Murphy wanted a drink. She was an alcoholic, so some gnawing, subterranean part of her often wanted a drink, but it hadn't been this bad in almost a year now. Sternly, she reminded herself that this was hardly like telling Avery his mom had cancer. This was good. She had met someone, and they had something that was quickly amounting to a relationship.
"Mom?" Avery asked, his head canted to the side curiously.
Looking into Avery's prescient eyes, Murphy knew that she owed most of her success as a parent to Avery himself, but she still thought of raising him as her finest achievement, infinitely better than any Emmy or Humboldt. Sometimes she wondered how she had thought that those awards would be enough to fill up her life.
"I have tickets for the Nationals game on Saturday," Murphy managed at last. "Three tickets."
"Cool." The excitement in Avery's face flattened to calculation. "Who are we inviting?"
"My friend Rachel."
Avery was silent. Despite having used the same technique in countless interviews, Murphy found herself stuttering, "We just met this summer, in New York, that's where she lives, but she's in broadcasting, too, so we've been getting together—having lunch, I mean—on the weekends."
"Good," Avery interrupted. "You should have more friends than just Uncle Frank." He peered at her keenly. "You should go out on dates."
Murphy inhaled sharply. "I do. With Rachel."
"Your girlfriend Rachel." Avery nodded decisively. "Okay."
"Mom," he huffed, "okay."
Ah, there was that teenage insolence she had to look forward to. She ruffled his hair. "Thank you."
His lips twitched upwards as he turned away. "Whatever."
Rachel hadn't been to Murphy's brownstone since that first night, but now all four stories hung over her like a storm cloud. She lifted a hand to her Red Sox cap, rubbed the frayed brim, and rang the bell.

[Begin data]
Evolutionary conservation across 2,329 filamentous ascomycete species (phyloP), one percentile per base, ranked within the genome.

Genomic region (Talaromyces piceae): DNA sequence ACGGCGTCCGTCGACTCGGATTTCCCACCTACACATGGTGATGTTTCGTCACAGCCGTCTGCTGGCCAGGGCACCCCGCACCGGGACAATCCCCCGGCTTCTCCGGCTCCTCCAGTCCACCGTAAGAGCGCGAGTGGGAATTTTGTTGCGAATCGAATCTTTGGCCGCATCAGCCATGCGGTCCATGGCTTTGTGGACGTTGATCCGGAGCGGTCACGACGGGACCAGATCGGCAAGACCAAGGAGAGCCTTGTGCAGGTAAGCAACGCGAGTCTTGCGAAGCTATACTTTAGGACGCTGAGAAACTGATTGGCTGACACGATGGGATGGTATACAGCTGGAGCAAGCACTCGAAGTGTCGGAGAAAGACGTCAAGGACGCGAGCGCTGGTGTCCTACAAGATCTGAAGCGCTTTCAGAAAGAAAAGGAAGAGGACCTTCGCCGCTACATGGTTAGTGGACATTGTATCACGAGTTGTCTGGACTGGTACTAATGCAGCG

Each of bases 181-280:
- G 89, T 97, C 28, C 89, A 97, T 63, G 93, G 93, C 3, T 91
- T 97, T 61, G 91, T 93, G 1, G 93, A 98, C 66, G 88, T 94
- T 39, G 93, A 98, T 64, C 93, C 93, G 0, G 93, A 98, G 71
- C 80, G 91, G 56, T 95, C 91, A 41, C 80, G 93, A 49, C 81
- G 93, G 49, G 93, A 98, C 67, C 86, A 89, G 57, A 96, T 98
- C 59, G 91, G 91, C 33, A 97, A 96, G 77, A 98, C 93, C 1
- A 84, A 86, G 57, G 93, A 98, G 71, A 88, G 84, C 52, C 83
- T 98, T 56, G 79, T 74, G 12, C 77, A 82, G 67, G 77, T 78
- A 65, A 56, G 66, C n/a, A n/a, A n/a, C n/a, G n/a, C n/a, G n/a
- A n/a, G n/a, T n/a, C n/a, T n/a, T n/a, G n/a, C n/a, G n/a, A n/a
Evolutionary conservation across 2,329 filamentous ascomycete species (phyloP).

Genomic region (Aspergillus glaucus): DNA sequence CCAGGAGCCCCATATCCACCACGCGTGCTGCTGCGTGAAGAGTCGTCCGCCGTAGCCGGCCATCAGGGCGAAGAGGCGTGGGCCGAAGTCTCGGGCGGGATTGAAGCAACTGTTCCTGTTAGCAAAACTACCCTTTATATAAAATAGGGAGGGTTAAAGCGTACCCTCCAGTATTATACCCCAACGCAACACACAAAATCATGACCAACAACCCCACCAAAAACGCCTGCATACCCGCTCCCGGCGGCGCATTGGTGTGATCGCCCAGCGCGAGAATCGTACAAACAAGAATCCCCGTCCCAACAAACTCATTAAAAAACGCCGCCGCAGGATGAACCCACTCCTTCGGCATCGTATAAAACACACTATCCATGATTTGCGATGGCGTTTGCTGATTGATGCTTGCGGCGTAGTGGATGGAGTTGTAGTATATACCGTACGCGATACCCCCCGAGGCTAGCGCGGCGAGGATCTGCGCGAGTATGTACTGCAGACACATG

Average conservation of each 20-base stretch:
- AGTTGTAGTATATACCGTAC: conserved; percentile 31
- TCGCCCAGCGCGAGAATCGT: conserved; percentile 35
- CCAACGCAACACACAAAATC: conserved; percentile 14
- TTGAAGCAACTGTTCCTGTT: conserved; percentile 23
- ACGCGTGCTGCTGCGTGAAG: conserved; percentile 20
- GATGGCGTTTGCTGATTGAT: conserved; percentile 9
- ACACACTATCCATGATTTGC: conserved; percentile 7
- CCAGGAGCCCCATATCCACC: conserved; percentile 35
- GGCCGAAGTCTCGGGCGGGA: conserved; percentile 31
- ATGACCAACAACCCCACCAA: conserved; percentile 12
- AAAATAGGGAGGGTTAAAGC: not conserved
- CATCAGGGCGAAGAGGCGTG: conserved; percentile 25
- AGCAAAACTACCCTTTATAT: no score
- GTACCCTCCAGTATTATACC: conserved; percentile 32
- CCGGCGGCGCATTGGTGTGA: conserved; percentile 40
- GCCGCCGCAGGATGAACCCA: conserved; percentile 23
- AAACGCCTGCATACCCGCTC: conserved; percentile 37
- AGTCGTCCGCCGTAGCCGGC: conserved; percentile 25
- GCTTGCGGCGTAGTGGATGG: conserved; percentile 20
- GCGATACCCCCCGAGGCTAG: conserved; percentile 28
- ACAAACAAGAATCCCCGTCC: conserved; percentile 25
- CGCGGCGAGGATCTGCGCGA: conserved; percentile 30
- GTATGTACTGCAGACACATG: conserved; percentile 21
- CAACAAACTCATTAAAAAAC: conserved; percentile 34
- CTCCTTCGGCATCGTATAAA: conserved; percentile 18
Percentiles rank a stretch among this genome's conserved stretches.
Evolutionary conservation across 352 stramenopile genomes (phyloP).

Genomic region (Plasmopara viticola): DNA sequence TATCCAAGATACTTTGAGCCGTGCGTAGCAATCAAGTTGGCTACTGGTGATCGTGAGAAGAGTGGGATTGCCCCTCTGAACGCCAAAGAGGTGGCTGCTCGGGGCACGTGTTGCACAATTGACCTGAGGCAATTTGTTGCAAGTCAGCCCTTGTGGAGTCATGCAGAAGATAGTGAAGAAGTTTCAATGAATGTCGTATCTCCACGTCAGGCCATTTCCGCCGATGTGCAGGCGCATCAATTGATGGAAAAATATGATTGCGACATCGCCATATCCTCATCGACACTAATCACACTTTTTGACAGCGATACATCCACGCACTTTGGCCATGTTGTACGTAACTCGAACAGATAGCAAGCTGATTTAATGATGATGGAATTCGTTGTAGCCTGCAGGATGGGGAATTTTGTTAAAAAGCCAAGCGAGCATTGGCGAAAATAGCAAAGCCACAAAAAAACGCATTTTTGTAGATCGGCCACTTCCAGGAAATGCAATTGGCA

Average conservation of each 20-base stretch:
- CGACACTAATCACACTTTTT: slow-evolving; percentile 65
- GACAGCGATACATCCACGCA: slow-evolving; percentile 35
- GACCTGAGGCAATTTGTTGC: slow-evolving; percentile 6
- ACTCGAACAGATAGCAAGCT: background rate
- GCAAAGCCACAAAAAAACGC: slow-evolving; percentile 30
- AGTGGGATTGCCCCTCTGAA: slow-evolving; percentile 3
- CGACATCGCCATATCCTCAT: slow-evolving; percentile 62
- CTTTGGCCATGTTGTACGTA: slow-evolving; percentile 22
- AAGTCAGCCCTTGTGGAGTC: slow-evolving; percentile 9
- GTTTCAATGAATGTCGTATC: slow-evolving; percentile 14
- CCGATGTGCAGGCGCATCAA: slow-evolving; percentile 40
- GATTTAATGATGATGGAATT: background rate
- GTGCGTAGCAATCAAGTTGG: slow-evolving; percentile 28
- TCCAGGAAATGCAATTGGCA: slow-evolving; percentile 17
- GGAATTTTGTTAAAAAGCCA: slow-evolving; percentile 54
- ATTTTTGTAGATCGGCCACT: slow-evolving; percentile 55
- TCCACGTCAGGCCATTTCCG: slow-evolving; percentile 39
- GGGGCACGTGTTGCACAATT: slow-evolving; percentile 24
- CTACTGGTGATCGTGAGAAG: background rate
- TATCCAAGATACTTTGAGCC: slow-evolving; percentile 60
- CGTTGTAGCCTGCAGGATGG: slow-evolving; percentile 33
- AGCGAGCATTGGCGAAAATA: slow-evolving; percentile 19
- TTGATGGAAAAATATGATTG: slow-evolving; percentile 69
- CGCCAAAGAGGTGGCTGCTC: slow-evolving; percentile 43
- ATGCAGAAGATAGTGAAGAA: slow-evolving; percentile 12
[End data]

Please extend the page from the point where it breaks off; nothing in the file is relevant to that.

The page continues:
Murphy did not answer the door. Instead, Rachel found herself looking down at a boy who had to be Avery. "Hi," she said, trying to remember the protocol for interacting with your lover's thirteen-year-old son. She flicked her gaze to his Nationals cap. "I like the hat."
"Thank you," he said decorously and stepped back to admit her. "Please, come in."
"Avery?" Murphy called as she stepped onto the landing, still affixing her earrings. "Was that the doorbell? Ah."
Rachel couldn't suppress a grin as her eyes met Murphy's. "Hello."
"I'm going to get a soda," Avery announced, and disappeared into the kitchen.
Rachel and Murphy met at the bottom of the stairs. Ruefully, Murphy retreated to the first step, equalizing their heights. She took Rachel's ball cap. "Had this for awhile?"
"You bet. It's lucky, and the Sox need to kick some Yankee butt today."
"I get the feeling I've invited you to the wrong game."
"I think I'll enjoy this one."
"I hope so," Murphy replied absently. She was staring at Rachel's lips. Sighing, she leaned over the banister to study the hallway that lead to the kitchen. "Avery's certainly taking his time."
Gently, Rachel guided Murphy's face back towards hers. "I think he's waiting for you to greet me properly. Like this."
The kiss was short and simple, Rachel's dry lips against Murphy's lipsticked ones, but when Rachel retreated, Murphy's eyes were closed and there were two spots of color high on her cheeks.
"Avery," Murphy called, or tried to. She cleared her throat. "Avery, let's go!"
The visiting team scored four runs in the first inning, and although the Nationals eventually scraped together four of their own, by that time their opponents had eight, and there the score stayed. Murphy didn't care, and neither Avery nor Rachel seemed to mind. Later, they found out that the Red Sox had lost their game, and thus the league; Murphy insisted on taking Rachel back to her hotel, where she quickly consoled her.